The charity has increasingly grown, and with its growth have come new ideas to help keep the movement continually move in the right direction. Mo Parties, Gala Parties & Movement activities have been introduced to help raise a greater awareness and reach a wider audience. It also helps to have fun while promoting this great cause and helps to raise more money in supporting the cause. 

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Top Kiwi efforts this Movember

Top Kiwi efforts this Movember | Effect of Social Media on Movember | Scoop.it
Ladies rejoice: Movember is complete. So how did our famous lads fare on the facial hair front?
Movember Group's insight:

This is a cool article specific to New Zealander's support of Movember - showing photos of celebrities and every day NZ'ers and their different moustache efforts. Currently the total is at $1 million raised by New Zealander's, with more donations still coming in on the 1st of December at a rate of $5000 per hour. 

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Movember New Zealand

Movember New Zealand | Effect of Social Media on Movember | Scoop.it
Movember, the month formerly known as November, is a moustache growing charity event held during November each year that raises funds and awareness for men's health.
Movember Group's insight:

Amazing to see what these #MoBros with the support of their #MoSistas, have achieved for #MensHealth in a month! Proud Kiwi moment to see #NewZealand in the top 10 global standing, raising over a million dollars! 

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Movember New Zealand

Movember New Zealand | Effect of Social Media on Movember | Scoop.it
The Movember Foundation is a global organisation changing the face of men’s health, where men grow...
Movember Group's insight:

How does The Movember Foundation keep relevant after their awareness month has ended? 

The initial days of December has seen the Movember New Zealand Facebook page posting a collection of aftermath updates. These have included awards ceremonies celebrating all of those who have participated in the month up and down the country. On an international scale, write ups about the Kiwi's who will be representing New Zealand in the 'International Man of Movember'. Social media allows The Movember Foundation to maintain their relevance even after Movember fundraising has ceased. Traditionally charities would focus most of their efforts on their awareness month, but with the use of Social Media those who have subscribed or followed the channels during the month of Movember are still reachable through content posted online.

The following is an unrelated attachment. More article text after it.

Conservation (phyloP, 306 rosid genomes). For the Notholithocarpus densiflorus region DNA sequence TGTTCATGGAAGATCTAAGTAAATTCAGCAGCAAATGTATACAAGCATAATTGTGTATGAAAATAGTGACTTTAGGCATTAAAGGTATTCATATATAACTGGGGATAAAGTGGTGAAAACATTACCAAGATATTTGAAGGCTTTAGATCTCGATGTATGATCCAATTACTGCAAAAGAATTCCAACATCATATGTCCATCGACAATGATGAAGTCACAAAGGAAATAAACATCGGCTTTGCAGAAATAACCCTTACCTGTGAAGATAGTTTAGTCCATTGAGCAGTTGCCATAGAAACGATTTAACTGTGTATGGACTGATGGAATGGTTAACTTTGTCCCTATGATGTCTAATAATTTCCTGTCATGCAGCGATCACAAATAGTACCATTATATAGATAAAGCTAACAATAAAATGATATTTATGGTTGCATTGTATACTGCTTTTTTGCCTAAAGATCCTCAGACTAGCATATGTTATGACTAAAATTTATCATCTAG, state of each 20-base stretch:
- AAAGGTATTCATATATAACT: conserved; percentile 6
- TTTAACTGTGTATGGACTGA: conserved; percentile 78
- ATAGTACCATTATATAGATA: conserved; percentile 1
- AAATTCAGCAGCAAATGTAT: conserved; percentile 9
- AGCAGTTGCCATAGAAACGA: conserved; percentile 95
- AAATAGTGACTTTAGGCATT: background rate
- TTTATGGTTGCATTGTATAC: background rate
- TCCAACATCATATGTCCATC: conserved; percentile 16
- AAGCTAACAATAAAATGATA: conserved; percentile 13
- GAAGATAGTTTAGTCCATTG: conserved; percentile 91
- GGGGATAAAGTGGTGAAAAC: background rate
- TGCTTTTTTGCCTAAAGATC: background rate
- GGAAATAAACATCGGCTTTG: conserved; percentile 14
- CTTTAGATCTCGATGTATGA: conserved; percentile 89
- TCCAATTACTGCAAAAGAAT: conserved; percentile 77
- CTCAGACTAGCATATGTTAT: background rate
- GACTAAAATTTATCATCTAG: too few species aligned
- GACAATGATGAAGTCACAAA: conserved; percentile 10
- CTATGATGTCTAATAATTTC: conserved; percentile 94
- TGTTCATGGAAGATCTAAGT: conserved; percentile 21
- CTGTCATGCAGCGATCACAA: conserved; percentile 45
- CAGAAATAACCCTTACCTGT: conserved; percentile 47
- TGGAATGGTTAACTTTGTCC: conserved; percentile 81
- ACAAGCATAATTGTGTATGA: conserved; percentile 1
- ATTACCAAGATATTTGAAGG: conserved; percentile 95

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An Overall Summary of The Great Cause that is MOVEMBER

An Overall Summary of The Great Cause that is MOVEMBER | Effect of Social Media on Movember | Scoop.it
in celebration of the passing of Movember and my husband's wonderful, yet brief, participation in it...
Movember Group's insight:
A great all round summary in easy to read pictures on what Movember is , where it started and the hype behind the great Movement ! No further explanation needed. ! The picture speaks for itself. 
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The real meaning of Movember, NZ's Stats

The real meaning of Movember, NZ's Stats | Effect of Social Media on Movember | Scoop.it
Movember, the month formerly known as November, is a moustache growing charity event held during November each year that raises funds and awareness for men's health.
Movember Group's insight:

Movember is becoming increasingly known as moustache growing month however the main cause can sometimes get lost amongst all the publicity of the charity event. These states point out how common men suffer health issues and show the importance of getting check and help to create that positive stigma around getting checked when health issues arise with in men.The idea is to bring about change and give men the opportunity and confidence to learn and talk about their health and take action when needed. #openup

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How To Kill a Mustache - YouTube

Offing a mustache is more complicated than you thought. Get the "Viva La Mustache" T-shirt: http://dftba.com/viva Find it on Reddit - http://bit.ly/Redditmus...
Movember Group's insight:

This 'How To Kill a Mustache' video was posted on the Movember Foundation page to signify the end of the Movember awareness month, and is an effective way for the foundation to communicate with publics about ditching the stache, but continuing to be aware as donations can be given at any time of the year.